This file was generated 2002-06-09 04:23 GMT. This movie's information hasn't changed since 2001-01-28.
Scott Ventura >> Movie Commentary >> November 1999 >> Ferris Bueller's Day Off
Ferris Bueller's Day Off is one of the most successful teen movies ever. Its box office take doesn't seem so big anymore, but I don't think any other can compare for memorable characters or repeat watchability. It's certainly been one of Matthew Broderick's most famous roles, causing everyone who writes about movies to point out the irony that one of the most famous bad students should be reincarnated as a three-time Teacher of the Year in Election. The movie also spawned two TV series in 1990, "Ferris Bueller" and "Parker Lewis Can't Lose". I was partial to the second, personally, but I just noticed that the first had Jennifer Aniston in the cast!
Sometimes, a movie is really sure of its material. Is it possible for an entire movie to swagger? I love the confidence of showing Edie McClurg pull three pencils out of her hair. I love the nonchalance with which Ferris directly addresses the camera. I love the made-for-TV feel of Cindy Pickett and Lyman Ward as Ferris's parents. I love seeing Ben Stein bringing his trademark deadpan to the classroom as students teeter on the brink of sleep in a scene that is loaded with inspired near-still shots of students who are absolutely not comprehending a word. I love the flawless way that Kristy Swanson rattles off the latest news in class. And I absolutely adore the way Jeffrey Jones, the Emperor in Amadeus, plays Ed Rooney as the ludicrously egotistical principal.
Part of the appeal of the movie is almost like the old Warner Brothers cartoons of yore. Bugs Bunny was beloved not because he was nice, but because he was crass and rude. He also had the cartoon-imbued power to do the impossible. Ferris is the same way. He approaches getting out of school as his right and gleefully steps on some toes on the way. He manages to get both of the people out to get him into infinitely more trouble than he gets into himself.
I realize that this is sacrilege, but I must. At least I won't criticize the impossible amount of travel that Ferris accomplishes in a single day.
The main attraction of the DVD is the John Hughes commentary track. Hughes speaks with a deep, somber tone slightly reminiscent of Harold Ramis as he discusses locations, motivations, a few technical details, music choices, some deleted scenes, and his personal disappointments with certain moments. Unlike director commentaries that stop at the beginning of the credits, Hughes goes right up to the last second, and almost sounds like he isn't finished when the movie ends. I begrudge the disc for not including the a trailer or the deleted scenes, both mentioned in the commentary. Since the original trailer was never seen in theaters, it would be a particularly interesting thing to have.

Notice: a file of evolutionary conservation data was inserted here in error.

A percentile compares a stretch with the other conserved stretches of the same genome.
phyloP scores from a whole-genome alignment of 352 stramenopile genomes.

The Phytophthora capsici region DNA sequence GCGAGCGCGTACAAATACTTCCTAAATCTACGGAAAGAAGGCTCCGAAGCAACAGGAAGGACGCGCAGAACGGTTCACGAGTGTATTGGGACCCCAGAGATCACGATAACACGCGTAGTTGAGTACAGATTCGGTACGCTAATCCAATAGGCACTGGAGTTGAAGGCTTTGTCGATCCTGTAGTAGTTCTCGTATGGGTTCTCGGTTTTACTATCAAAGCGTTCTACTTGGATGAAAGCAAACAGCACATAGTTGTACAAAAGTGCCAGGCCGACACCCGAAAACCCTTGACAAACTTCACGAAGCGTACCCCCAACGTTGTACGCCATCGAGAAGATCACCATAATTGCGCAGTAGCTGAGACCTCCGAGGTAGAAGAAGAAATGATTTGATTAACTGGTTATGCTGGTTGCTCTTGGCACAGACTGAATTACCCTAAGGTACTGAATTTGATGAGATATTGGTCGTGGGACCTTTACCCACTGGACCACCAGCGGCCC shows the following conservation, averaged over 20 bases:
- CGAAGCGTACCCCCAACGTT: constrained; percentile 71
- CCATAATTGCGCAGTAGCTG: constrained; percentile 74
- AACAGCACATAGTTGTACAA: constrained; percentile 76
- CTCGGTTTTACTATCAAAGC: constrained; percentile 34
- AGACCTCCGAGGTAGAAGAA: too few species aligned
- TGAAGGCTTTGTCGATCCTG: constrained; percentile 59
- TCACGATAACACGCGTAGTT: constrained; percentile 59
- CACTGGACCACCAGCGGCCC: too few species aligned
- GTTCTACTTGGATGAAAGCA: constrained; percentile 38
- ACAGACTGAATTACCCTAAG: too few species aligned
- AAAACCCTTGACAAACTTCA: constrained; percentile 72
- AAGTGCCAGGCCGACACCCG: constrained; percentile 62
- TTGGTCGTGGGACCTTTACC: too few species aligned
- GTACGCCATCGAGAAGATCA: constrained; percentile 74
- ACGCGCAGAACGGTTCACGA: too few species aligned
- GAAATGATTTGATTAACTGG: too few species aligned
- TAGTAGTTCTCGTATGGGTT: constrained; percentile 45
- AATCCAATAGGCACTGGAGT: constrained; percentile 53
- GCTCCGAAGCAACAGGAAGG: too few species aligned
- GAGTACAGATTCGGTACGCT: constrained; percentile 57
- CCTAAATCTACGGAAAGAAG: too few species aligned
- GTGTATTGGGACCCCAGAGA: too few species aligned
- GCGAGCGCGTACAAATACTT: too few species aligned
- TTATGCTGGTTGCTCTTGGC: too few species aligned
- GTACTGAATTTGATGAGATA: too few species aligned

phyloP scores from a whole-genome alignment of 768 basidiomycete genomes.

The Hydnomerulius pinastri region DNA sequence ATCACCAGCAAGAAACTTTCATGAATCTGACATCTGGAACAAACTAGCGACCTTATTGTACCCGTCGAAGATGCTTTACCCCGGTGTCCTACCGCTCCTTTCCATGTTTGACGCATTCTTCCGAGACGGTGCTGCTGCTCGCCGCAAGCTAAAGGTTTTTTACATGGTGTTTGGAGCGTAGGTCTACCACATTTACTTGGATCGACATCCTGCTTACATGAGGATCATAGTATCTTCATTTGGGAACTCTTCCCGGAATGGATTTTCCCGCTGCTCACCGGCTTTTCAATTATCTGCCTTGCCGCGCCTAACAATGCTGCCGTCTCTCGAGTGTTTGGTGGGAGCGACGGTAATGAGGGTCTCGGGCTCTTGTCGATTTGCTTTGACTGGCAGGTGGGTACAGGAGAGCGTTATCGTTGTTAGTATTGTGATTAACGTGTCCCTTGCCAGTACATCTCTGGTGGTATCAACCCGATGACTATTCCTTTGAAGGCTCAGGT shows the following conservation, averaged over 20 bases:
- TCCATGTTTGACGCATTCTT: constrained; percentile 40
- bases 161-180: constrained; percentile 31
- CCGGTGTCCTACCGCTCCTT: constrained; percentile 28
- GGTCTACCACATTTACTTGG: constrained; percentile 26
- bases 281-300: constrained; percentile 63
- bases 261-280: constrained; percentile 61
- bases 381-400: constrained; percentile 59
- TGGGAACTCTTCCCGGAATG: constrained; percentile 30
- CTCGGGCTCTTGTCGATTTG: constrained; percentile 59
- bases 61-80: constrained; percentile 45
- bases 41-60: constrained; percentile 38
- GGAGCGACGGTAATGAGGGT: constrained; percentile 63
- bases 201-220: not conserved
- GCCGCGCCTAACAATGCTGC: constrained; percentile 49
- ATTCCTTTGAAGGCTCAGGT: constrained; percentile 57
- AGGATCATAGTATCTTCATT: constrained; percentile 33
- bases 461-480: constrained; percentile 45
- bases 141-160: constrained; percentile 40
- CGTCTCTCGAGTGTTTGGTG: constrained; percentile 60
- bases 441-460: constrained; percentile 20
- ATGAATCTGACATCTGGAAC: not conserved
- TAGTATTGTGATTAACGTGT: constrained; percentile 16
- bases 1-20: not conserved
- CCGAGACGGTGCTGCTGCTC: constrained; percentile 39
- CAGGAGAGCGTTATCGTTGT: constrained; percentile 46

The movie is available with French 2.0, English 2.0, and English 5.1 audio. English subtitles are also provided, but they have some peculiarities. At one point screeching tires are subtitled "[Brakes Screech]". The far worse offense, though, occurs when Ferris and company are at the baseball game. Cameron's "can't hit, he can't hit, he can't hit, he can't hit" is transcribed "Kennedy, Kennedy, Kennedy, Kennedy". Actually, the French dub sounds just like "Kennedy, Kennedy, Kennedy, Kennedy", making me wonder if the English subtitles were used as the source text for the translation. I strongly recommend listening to parts of the movie in French, especially if you don't know any French. The scenes with Ed and Grace and the section in the ballpark play even funnier that way.
For having very little content to work with, the menu designers achieved a surprising number of interface flaws. The director commentary is under "special feature" instead of bundled with the other audio choices in the set up. The menus have a slightly Mondrian feel to them with items arrayed somewhat haphazardly. That's not so bad, but the theme is carried into the scene selection menus. The four scenes on the screen are arranged top, bottom, left, and right, with the page-to-page navigation at the center. The problem here is the inconsistency of movement across the center. To get from the left to the right by way of wrapping around takes one button push, by way of the top or bottom frame takes two, and through the center takes five. But if you go back from the right to the left through the center, you only need three buttons. There are similar incongruities going from top to bottom and vice versa. At least the selector is always clear!